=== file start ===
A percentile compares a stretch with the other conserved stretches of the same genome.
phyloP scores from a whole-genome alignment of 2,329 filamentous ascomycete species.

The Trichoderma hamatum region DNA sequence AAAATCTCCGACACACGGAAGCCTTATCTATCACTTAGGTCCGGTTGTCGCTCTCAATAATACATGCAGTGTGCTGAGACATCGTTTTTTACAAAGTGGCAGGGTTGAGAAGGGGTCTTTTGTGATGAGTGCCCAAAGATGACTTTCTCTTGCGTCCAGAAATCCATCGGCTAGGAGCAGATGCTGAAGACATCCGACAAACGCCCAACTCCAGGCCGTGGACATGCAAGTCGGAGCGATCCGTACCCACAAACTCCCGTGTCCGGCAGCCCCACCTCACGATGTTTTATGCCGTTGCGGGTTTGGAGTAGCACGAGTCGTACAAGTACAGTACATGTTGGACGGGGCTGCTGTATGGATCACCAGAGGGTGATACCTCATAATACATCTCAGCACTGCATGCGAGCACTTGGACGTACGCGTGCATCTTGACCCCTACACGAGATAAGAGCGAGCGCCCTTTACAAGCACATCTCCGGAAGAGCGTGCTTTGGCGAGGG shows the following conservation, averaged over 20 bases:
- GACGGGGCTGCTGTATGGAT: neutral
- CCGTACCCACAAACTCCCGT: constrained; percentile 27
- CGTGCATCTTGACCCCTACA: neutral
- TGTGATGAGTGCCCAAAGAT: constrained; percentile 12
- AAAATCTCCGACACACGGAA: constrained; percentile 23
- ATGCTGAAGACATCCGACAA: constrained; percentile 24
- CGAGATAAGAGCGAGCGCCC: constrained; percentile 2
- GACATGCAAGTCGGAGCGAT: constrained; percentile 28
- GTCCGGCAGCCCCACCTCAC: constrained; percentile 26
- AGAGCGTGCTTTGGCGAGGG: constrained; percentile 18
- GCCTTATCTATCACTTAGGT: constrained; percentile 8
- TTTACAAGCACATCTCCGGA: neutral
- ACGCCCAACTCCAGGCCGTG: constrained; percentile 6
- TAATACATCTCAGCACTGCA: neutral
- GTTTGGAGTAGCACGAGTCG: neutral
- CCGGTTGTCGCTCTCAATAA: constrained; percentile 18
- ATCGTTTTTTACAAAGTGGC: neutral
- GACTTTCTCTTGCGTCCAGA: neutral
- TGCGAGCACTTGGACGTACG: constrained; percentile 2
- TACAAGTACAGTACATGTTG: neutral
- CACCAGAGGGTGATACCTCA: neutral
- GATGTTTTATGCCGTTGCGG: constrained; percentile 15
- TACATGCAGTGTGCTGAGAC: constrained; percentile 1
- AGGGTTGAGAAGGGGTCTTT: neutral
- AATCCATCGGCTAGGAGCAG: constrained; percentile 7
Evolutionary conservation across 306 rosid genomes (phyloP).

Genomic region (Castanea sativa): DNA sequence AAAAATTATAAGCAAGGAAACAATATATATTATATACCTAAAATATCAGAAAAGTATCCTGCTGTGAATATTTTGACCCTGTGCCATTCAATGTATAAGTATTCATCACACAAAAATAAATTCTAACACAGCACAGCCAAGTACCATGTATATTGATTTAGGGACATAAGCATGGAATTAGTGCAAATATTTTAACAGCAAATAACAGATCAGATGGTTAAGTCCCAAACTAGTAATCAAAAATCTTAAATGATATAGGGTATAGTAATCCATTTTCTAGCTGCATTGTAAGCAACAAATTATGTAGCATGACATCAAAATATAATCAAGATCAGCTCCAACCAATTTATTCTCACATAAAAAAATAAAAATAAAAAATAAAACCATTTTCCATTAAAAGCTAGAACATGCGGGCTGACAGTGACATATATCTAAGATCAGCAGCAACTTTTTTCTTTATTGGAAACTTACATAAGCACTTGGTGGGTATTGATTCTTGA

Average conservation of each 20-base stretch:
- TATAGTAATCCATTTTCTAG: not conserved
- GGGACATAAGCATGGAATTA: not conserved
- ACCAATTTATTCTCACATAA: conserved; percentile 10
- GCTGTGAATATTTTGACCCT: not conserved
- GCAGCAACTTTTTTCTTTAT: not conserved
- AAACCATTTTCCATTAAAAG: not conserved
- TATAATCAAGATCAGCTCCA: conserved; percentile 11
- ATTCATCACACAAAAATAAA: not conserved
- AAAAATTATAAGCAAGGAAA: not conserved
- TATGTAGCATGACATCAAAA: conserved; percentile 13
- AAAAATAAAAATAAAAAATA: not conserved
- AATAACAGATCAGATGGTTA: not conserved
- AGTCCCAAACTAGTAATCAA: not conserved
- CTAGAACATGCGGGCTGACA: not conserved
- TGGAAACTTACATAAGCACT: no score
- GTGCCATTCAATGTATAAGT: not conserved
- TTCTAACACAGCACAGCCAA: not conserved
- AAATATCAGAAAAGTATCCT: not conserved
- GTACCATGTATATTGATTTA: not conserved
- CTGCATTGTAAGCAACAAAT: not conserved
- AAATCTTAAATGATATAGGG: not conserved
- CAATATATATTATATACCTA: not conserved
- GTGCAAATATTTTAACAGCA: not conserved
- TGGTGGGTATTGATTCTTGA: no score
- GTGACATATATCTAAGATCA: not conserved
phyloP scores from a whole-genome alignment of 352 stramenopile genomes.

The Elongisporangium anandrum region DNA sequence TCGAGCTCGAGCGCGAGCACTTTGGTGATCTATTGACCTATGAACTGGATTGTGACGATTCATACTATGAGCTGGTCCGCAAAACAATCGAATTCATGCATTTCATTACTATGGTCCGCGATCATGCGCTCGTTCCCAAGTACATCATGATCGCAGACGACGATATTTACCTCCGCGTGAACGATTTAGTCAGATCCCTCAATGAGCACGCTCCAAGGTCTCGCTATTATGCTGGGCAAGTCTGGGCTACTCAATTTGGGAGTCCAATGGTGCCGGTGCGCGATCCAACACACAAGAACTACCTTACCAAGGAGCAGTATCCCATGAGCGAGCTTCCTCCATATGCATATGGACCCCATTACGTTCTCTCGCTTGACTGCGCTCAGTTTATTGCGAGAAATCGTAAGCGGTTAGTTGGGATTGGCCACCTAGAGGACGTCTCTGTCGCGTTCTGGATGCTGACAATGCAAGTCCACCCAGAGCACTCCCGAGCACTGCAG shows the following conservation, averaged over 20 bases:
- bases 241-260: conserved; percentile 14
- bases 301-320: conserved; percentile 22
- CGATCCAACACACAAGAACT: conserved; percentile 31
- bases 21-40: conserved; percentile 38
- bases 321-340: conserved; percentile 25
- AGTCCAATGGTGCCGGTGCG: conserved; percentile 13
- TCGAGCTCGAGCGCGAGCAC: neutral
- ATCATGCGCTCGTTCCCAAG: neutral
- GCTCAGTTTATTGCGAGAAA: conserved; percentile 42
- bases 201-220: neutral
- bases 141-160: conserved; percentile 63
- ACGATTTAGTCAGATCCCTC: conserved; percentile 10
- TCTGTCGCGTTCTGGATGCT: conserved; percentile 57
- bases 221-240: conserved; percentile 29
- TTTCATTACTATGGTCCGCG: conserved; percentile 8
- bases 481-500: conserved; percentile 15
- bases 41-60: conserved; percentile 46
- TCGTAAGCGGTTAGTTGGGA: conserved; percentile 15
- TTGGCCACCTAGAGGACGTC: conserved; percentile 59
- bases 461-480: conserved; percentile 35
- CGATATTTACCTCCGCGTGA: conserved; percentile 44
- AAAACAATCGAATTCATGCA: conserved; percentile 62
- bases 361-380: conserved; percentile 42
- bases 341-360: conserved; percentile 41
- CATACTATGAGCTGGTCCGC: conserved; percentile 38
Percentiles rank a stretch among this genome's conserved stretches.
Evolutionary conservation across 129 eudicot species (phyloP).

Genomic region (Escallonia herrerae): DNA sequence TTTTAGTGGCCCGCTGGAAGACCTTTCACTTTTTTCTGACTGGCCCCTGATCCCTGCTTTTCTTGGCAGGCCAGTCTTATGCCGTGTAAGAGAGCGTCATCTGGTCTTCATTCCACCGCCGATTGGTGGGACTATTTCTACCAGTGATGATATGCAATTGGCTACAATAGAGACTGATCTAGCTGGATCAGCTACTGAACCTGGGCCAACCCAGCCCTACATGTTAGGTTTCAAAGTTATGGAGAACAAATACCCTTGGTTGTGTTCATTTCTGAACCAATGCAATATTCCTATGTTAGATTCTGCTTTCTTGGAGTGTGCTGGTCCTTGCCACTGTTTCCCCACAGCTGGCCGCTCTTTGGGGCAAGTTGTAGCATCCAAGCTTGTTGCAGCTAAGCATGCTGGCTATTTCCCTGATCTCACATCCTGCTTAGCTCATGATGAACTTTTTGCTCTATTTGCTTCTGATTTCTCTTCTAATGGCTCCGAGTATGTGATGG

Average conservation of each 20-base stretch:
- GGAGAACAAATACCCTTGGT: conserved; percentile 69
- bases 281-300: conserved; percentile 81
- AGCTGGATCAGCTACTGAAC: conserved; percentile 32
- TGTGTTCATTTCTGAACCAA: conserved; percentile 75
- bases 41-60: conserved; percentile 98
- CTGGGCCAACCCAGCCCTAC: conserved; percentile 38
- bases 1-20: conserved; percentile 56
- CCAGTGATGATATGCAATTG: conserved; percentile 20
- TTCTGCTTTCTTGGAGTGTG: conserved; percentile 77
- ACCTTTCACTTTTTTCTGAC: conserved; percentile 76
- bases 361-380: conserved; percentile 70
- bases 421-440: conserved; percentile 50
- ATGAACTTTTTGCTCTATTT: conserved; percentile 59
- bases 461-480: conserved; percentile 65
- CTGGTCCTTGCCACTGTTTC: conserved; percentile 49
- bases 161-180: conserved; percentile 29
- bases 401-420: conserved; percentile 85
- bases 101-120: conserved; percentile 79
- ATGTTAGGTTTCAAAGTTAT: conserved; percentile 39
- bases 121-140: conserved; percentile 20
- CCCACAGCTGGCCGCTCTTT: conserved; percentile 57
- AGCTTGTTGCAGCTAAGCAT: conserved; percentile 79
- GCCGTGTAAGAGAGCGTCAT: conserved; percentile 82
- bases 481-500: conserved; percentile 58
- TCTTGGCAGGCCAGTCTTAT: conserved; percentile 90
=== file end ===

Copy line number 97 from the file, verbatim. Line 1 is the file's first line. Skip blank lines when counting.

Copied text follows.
- ACCTTTCACTTTTTTCTGAC: conserved; percentile 76